No Place Else - Dystopian Sci-Fi Imagination is a group exhibition opening next week at the Hubbell St. Galleries, presented by CCA’s Visual Studies Program. “An exhibition curated by Dr. Nilgun Bayraktar as part of the “Dystopian Sci-fi Film” course in the Visual Studies Program at California College of the Arts. This exhibition ponders over the concept of dystopia, which became a recognizable genre during the twentieth century and has not lost its hold on our imagination in the twenty-first, as indicated by the popularity of recent films and TV shows such as "Children of Men," "Blade Runner 2049," “Black Mirror,” and "Handmaid’s Tale." These apocalyptic visions generally tell us more about the conditions in which they are made than about any anticipated future. The artistic projects in this exhibition explore critical concepts such as the dystopian city, A.I., virtual reality, human/alien/cyborg/posthuman body, ecological crises, the Anthropocene, genetic manipulation, and retro-futurism. CCA Hubbell Street Galleries | 151 Hubbell St, San Francisco” I’ll have the audiovisual piece, “Truth Isn’t Truth” on display - come check out the opening next Tuesday at 5:30!
"If i'm going to merely ramble, maybe I should just snuggle under the warm covers, think of miu, and play with myself" - Murakami
“Canyon Cinema is dedicated to educating the public about independent, non-commercial, experimental, avant-garde and artist-made moving images. Through a unique collection of artist-made films – comprised of digital media, 8mm, Super 8, 16mm and 35mm prints – Canyon Cinema traces the vital history of the experimental and avant-garde filmmaking movements from 1921 to the present. With a strong emphasis on American West Coast and San Francisco Bay Area filmmakers, we are the access point to 3,400 ground-breaking works that represents 260 artists”
For the final installment of their 2018 Salon Series, Canyon Cinema collaborated with CCA and Lynn Kirby’s Cinema and the Moving Image course - a class which I am fortunate enough to be in. Throughout the semester, we spent hours watching films from the Canyon Cinema’s archives and chose three films to respond to. The three films selected were Gunvor Nelson’s “Light Years Expanding,” Su Friedrich’s “Gently Down the Stream,” and Paul Clipson’s “Union.”
The work of Paul Clipson has had a profound effect on my life, so having the opportunity to engage with his work was incredibly meaningful for me. In 2014, I had the joy of witnessing him perform live alongside my favorite musician, Grouper (Liz Harris) and the experience left me awestruck. Bathed in a sea of sound and a landscape of light, my life seemed to flash before my eyes on the screen as all images and sounds blurred together - wide-eyed, tears rushed down my face as I realized that this experience was what I wanted to share with people. A week later I quit my 3-year-long job at Apple and started working at a music shop in Austin, Texas. Eventually, I found my way back to graduate school at California College of the Arts to continue my artistic path. Last year, Paul Clipson unexpectedly passed away. I feel blessed to be here and making art in San Francisco, where I found myself engaged and connected with Paul’s spirit. Thanks, Paul and thanks Liz - I’m doing my best to send more love into the world because of you two.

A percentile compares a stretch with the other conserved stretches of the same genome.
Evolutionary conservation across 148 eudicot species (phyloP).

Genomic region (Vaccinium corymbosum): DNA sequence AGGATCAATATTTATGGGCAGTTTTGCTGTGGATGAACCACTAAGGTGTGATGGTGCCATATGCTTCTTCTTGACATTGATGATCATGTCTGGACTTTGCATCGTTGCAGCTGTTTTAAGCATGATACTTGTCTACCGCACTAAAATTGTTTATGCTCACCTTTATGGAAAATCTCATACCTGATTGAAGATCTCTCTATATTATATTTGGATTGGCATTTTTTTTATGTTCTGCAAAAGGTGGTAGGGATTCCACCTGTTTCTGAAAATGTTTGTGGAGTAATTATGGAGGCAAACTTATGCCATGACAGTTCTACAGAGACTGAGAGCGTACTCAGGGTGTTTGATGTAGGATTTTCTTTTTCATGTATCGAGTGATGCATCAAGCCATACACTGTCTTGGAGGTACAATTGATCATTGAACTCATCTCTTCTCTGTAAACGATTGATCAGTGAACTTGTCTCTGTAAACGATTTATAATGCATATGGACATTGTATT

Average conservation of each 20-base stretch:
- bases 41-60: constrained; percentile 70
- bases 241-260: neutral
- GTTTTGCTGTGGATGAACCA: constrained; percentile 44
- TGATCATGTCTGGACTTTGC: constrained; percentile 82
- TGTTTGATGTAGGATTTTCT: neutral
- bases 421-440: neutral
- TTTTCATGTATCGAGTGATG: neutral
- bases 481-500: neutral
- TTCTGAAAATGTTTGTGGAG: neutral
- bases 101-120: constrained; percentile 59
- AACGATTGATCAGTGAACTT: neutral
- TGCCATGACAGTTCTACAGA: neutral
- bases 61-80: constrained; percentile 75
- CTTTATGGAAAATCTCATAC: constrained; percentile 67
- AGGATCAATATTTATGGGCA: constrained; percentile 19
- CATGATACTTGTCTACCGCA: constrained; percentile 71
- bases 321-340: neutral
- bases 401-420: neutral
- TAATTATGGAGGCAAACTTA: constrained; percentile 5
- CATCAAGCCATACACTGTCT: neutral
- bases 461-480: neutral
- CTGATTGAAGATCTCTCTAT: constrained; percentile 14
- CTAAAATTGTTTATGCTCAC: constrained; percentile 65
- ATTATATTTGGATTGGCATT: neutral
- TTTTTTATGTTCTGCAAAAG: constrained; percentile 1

Thanks to everyone who came out for CCA’s first Open Studio presentation at the Dogpatch in San Francisco. I had a wonderful time sharing my work, talking to people about aliens, and improvising some telepathic tunes. I’ll be sharing the improvisations from the installation as an album soon! Til then, everything shines.
"memory machine" is a new homemade ambient project - all footage for this piece was captured in Ruidoso, NM and the audio was recorded in Austin, TX August 2018.
I made visuals for the song videostore - captured at the best remaining movie rental house on the planet, Austin's own, I Love Video.
Toco Toco has presented a wonderful interview with Chihei Hatakeyama, a like-minded artist.